Dante himself visited this place in 1318 expressly to read the works of S Pier Damiano, and he then placed him in Paradiso, where Beatrice introduces his spirit, referring particularly to this locality in lines 106 to 120, part of which is now inscribed in stone on the facade of the church:

"Tra 'due liti d'Italia surgon sassi,
e non molto distanti a la tua patria,
tanto che 'troni assai suonan più bassi,
e fanno un gibbo che si chiama Catria,
di sotto al quale è consecrato un ermo,
che suole esser disposto a sola latria."

(NB 'un Gibbo'.....)

(XXI lines 106-111:  Between the two shores of Italy rise rocks, not too far from your native land, so high that thunder forms below them, and they make a hump that is called Càtria, beneath which is consecrated a hermitage which was once wholly given to worship.)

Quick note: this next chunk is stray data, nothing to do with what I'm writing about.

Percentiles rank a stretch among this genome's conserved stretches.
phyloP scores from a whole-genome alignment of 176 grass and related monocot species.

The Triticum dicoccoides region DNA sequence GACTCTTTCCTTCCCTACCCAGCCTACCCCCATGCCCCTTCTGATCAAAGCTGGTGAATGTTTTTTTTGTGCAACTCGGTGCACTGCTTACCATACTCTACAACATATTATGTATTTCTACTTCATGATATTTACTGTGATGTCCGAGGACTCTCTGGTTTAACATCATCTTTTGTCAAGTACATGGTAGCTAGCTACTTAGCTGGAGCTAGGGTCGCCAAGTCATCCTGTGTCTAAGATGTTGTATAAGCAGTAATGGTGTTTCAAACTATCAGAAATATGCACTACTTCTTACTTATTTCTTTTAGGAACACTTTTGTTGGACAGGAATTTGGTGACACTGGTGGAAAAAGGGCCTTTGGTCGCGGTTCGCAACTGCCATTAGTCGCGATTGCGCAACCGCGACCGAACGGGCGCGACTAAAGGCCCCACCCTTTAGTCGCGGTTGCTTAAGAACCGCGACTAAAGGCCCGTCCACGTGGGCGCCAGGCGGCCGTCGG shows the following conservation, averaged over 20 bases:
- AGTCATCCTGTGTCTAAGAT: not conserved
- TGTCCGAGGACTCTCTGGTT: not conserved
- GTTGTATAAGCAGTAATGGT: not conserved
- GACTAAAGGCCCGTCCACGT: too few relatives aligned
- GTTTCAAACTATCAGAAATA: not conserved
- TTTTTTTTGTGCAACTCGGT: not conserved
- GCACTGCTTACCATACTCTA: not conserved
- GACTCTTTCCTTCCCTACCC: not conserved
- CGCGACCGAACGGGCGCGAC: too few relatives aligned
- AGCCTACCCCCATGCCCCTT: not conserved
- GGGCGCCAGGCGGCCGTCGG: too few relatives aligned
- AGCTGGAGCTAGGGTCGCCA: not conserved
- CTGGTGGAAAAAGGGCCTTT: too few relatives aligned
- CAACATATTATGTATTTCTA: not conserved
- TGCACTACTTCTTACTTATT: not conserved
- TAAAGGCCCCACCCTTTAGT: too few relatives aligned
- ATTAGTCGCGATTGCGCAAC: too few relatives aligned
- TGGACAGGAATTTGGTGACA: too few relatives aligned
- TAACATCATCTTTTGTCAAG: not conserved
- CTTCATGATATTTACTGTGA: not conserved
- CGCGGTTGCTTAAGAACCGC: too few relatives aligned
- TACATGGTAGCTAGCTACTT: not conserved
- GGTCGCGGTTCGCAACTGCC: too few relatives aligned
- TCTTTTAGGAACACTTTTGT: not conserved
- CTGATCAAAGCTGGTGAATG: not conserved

These days academics, particularly from the Universities of Le Marche (as this region of Italy is known) come to stay and to study both these writers in the library, and other men (only men) are permitted to stay for spiritual retreat, joining fully in the life of the monastery.  Other groups are allowed to stay in the foresterie, on a self-sufficient basis, though even these are only allowed for prayer or retreat.
The passing visitor is welcomed morning and afternoon (though not on Sunday or feast-day mornings) and is shown round by one of the ten Camaldolese monks (it has belonged officially to Camaldoli since 1570 - but please note this was written over thirty years ago: the numbers may well have changed).